And so it was that the thousands of public employees around the country who kept track of trends in labor, public health, ecosystems, water, soil, weather, and so on just sort of went away -- defunded or discouraged at the behest of business patrons whose status quo was threatened by the statistical trends and emerging indicators these observers recorded. The engineers responsible for maintaining our existing infrastructure and planning future improvements were pushed to retire, or found jobs in the private sector. The land use commissions who enforced long-term regional plans were considered just another government obstacle to building strip malls and big box stores, and either bought off or sued into compliance. The massive strategic and logistical efforts that supported the military were outsourced to Halliburton. The accountants who might have totted up the extra costs these changed inflicted on taxpayers (though they were almost universally sold as money-saving efficiency measures) were dismissed, either metaphorically or literally.

Silicon Valley -- which through 50 years of careful investment had become the largest economic engine the world had ever seen, and was our ace in the hole for maintaining American technological dominance in this new century -- was systematically dismantled and offshored because the free-market fundamentalists regarded any kind of governmentally-directed industrial policy (which might have prevented this loss) as heresy. Even Congress, which had relied since 1972 on the impartial, first-rate analyses of its science and technology planners at the Office of Technology Assessment, bagged the agency in a 1995 budget fight, leaving itself at the mercy of whatever self-serving data the proponents or opponents of various legislation could conjure.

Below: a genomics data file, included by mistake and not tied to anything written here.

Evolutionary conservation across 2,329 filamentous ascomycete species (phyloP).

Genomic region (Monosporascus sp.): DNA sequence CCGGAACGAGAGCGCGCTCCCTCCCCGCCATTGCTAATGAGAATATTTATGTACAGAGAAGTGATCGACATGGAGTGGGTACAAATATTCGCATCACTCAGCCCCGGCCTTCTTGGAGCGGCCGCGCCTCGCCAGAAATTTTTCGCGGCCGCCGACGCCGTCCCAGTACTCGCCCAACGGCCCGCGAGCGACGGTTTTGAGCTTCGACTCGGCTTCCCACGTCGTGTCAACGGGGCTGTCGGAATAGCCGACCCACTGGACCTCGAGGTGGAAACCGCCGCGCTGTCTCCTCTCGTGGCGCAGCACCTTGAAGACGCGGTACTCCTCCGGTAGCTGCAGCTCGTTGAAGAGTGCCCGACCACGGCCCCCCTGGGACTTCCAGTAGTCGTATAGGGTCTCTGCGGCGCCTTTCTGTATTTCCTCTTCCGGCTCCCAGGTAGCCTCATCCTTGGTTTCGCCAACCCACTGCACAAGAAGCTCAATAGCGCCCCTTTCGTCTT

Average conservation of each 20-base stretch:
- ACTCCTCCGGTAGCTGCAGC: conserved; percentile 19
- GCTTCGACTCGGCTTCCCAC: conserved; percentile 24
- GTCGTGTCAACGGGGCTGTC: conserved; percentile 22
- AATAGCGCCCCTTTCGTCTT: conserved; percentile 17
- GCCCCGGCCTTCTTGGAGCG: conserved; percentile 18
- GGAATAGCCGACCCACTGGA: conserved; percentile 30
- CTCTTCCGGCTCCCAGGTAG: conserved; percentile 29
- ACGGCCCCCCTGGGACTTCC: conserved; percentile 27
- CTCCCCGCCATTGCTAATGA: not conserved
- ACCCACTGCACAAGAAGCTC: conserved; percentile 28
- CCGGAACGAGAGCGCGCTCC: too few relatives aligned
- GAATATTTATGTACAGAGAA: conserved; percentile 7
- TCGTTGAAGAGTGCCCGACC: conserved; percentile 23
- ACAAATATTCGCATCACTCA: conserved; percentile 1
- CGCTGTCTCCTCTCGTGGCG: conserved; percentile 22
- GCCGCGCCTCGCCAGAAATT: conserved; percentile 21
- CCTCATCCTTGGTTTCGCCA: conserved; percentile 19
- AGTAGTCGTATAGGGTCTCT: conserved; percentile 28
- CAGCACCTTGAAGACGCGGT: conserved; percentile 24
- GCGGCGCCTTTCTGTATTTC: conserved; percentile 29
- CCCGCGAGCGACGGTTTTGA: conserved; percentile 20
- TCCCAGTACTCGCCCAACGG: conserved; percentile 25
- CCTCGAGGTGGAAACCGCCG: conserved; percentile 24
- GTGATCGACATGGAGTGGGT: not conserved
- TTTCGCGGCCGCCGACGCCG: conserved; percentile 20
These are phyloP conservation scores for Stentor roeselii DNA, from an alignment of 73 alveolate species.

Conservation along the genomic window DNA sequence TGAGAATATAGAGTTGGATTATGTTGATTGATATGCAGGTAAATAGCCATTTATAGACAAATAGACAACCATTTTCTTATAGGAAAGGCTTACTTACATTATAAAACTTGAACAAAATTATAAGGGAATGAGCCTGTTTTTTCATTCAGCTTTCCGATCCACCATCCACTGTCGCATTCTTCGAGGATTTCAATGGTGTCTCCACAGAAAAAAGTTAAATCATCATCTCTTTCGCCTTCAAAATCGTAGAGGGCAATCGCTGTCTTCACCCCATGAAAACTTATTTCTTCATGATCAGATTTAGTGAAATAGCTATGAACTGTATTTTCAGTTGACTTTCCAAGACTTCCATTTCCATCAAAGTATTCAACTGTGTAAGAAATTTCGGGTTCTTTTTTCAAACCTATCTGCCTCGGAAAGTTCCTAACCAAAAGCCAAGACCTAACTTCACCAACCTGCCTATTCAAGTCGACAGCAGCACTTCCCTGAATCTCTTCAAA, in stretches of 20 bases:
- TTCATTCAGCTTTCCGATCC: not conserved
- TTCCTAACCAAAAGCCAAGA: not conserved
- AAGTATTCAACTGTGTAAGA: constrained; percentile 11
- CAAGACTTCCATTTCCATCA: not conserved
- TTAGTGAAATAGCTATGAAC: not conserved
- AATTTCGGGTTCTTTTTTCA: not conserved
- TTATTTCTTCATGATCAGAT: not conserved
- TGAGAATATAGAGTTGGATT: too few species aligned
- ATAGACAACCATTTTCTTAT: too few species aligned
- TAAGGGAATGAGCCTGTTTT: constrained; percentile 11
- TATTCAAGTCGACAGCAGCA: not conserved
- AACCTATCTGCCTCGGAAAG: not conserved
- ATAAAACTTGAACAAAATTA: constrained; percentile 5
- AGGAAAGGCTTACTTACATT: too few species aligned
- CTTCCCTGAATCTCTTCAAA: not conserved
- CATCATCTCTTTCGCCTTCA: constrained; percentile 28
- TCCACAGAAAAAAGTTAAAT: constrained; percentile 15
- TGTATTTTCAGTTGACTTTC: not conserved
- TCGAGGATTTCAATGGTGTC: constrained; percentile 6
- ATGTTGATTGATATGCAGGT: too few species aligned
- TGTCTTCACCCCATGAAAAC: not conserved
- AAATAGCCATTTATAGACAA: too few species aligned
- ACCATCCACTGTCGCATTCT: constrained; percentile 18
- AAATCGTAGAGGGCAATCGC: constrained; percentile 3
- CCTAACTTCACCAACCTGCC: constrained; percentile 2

In short, everybody who knew how to do anything -- and especially those doing it in the interest of the people of the United States, rather than for the benefit of one or another corporate profiteer -- was gradually cut out of the process. Ridiculed and belittled as "the bureaucracy," these people had once been the eyes and ears of our common interest. For fifty years, they'd developed and maintained our visions of a future that included clean water and food, immunized kids and effective epidemic response, safe roads and buildings (and levees), good relationships with the world's other nations, and (in more recent years) responsible environmental stewardship. They monitored leading indicators, tended the engines of our prosperity, and looked ahead to the changes that would be required to keep America competitive.

And now they are gone. "Where do we want to be in 20 years?" has been replaced with "I want it NOW." Decisions based on sound science and good planning practices have been replaced with messages from George Bush's gut. On one level, this may also be a manifestation of the id- and ideology-driven self-centeredness that the Boomers have been noted for (and which will become the subject of its own rant in the near future) accelerated and expanded as they reach their latter years and assume power. But, either way, the results of this are now undeniable.